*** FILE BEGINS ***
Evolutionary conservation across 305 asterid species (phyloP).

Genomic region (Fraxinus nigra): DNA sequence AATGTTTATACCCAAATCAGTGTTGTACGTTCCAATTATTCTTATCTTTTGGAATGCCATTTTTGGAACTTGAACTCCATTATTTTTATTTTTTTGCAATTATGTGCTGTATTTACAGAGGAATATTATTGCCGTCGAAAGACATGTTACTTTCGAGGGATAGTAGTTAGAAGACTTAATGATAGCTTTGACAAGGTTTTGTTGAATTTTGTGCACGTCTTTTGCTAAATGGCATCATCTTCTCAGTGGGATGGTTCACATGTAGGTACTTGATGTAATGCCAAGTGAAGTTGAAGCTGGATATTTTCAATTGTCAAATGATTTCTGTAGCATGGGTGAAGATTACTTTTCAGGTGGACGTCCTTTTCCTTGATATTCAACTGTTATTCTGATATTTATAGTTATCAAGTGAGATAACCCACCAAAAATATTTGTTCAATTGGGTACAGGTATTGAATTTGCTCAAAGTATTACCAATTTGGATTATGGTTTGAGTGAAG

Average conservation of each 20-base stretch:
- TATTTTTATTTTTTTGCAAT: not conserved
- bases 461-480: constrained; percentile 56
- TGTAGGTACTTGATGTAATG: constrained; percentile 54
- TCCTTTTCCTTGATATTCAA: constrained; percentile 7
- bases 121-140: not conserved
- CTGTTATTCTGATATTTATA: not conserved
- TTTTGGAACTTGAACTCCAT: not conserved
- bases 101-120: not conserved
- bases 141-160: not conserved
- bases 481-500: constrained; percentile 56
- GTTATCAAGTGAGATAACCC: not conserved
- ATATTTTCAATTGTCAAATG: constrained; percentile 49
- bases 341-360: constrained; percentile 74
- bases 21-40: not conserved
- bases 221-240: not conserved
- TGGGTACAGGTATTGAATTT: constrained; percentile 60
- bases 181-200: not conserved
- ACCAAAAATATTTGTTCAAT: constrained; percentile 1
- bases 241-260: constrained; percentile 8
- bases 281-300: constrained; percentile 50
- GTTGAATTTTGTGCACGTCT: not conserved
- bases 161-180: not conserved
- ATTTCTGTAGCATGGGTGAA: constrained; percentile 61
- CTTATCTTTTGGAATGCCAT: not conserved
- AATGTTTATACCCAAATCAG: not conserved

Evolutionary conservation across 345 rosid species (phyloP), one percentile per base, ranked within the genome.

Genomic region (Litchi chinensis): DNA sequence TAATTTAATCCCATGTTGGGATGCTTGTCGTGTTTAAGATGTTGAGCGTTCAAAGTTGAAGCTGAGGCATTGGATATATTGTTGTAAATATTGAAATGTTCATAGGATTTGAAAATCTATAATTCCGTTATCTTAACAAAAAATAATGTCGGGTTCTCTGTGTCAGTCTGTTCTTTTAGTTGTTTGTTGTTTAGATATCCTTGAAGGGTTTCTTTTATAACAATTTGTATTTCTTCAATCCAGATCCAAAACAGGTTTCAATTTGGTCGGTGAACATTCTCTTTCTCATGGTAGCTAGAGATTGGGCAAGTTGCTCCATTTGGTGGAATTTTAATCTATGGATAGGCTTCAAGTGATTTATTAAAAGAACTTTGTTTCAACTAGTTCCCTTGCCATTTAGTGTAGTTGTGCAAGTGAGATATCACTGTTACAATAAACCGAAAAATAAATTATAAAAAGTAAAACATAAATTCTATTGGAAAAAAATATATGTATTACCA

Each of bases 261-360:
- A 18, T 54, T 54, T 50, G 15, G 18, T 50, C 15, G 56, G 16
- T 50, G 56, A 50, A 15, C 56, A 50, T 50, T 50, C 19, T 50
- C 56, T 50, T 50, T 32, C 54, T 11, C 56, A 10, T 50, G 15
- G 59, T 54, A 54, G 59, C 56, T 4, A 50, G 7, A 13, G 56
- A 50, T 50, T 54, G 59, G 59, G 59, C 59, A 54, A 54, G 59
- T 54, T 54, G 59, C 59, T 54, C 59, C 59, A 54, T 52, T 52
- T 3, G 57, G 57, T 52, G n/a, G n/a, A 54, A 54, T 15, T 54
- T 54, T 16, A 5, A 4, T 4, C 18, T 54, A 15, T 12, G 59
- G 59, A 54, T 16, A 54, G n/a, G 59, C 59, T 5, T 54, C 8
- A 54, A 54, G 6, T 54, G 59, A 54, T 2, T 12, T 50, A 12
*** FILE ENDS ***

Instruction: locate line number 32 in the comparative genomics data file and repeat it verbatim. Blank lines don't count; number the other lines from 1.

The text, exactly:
- A 18, T 54, T 54, T 50, G 15, G 18, T 50, C 15, G 56, G 16